The Need for Confession
Seventh Day of the Novena in Honour of St. Anne (St. Anne’s Church, Hamilton, Ontario)

Anyone who does the will of my father in heaven, he is my brother, and sister and mother.

This verse tells us a great deal about Mary. Since she is the mother of Christ, then the will of God is fulfilled pre-eminently in her. And that is why she is worthy of a special veneration in the Church: hyperdulia. Her glory exceeds the glory of the angels and saints combined.

The fourth commandment, the first commandment having to do directly with our neighbour, is “Honour thy father and mother”. In Hebrew, the verb ‘to do honour’ really means to glorify. We are called to glorify our parents. Our glory is a glorification of them. And so the glory of Mary is one that glorifies St. Anne and St. Joachim, the grandparents of Our Lord.

Behind every saint is a mother and a father whose lives we usually know very little about, but the glory of their child does an eternal honour to them. But none of them can equal the glory that is reflected back onto St. Anne and her husband.

Anyone who does the will of the Father is a blood relative of Christ. You are a brother, a sister, or a mother. A mother nurtures life and begets it with great labour. To be a mother of Christ is to nurture the divine life within, it is to be pregnant with the divine life, with the life of Christ, and it is to beget “little Christs”, to beget them in suffering and labour. St. Augustine says we’re all called to be ‘mothers’. We’re called to be tabernacles, but living ones.

I was at a Benedictine Monastery recently, and the last time I’d been to that Monastery was about 20 years ago. I recall the first time I visited that Monastery, on my last day I had a very vivid dream that brought me a great deal of peace. I still remember it. I was a teacher at a school with Oxford like architecture. But my classroom had no desks in it. It was a hard wood floor, but the wood was white. I’d never seen wood like that before, and at the front of the classroom was a tabernacle, and the students were outside, ready to come in. It was a profoundly peaceful dream, but I didn’t quite know what it meant at the time.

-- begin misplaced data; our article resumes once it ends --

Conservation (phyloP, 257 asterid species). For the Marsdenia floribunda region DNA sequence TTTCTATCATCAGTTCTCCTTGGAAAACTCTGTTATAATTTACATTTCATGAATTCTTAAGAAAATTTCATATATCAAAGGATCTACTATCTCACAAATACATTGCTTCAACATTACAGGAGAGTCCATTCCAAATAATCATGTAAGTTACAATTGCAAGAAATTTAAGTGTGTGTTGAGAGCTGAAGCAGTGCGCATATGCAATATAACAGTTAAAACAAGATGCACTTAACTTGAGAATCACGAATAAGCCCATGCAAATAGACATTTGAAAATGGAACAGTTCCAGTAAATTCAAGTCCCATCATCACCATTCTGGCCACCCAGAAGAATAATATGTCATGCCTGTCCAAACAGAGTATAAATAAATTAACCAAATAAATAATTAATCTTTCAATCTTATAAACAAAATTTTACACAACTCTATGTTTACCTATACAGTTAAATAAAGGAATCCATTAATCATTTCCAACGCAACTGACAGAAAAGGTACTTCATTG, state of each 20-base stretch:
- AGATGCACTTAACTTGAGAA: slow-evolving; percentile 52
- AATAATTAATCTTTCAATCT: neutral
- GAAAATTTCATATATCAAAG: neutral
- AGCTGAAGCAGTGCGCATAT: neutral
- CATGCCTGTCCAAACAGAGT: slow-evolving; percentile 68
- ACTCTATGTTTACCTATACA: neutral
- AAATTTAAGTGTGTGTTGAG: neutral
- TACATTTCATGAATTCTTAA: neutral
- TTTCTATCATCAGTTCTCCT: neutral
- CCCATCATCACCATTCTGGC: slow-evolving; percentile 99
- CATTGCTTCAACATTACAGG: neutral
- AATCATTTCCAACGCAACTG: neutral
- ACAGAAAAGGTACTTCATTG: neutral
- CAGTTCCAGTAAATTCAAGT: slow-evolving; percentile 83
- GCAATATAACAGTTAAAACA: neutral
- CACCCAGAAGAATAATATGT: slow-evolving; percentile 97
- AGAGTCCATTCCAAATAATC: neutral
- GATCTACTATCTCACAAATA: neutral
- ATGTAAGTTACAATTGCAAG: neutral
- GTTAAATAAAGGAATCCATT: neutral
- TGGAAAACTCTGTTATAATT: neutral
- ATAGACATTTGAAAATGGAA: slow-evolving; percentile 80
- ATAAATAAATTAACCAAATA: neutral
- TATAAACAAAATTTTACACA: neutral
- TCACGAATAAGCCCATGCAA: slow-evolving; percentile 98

But what it means is that my primary role as a teacher of these students is to be a living tabernacle, that carries the life of Christ, so that the classroom will become a chapel, without them even knowing it. That’s all there is to it. That’s the primary task of a Catholic teacher, the primary task of a Catholic nurse, a parent, a grandparent, etc., it is the primary and fundamental task of every one of us here. To be a living tabernacle carrying Christ within, which is why the best thing we can do to achieve this is get to Mass every day. Nothing is more important. The only thing that is going to bring us any joy at the end of our lives is the knowledge that we’ve done precisely that, we were a living tabernacle to those with whom we came in contact, and the only thing that is going to cause us suffering is knowing the degree to which we have fallen short of that.

The first reading from Micah certainly challenges the popular but heretical idea that the God of the Old Testament is fundamentally different than the God of the New—that the God of the Old Testament is an angry God, but the God of the New Testament is a God of love. “What god can compare with you: taking fault away, pardoning crime, not cherishing anger for ever, but delighting in showing mercy? Once more have pity on us, tread down our faults, to the bottom of the sea throw all our sins.”

As a teacher of adolescent youth, I can assure you that young people love talking about sin. The most popular unit in grade nine religion is the seven capital sins. They love all that, they’re intrigued by it. And yet the adult world wants to avoid the topic. So many priests and deacons rarely mention the word—less so now than it was in the 70s. It was thought that talking about sin was negative, and that we should be positive, that our God is a God of love and mercy.

But of course, there’s no way to really come to any profound sense of the divine mercy without getting deep into the muck of our own sins. That’s what this first reading makes very clear: “Once more have mercy on us, tread down our faults, to the bottom of the sea throw all our sins.” There is no experiencing the joy of God’s mercy without confessing our sins.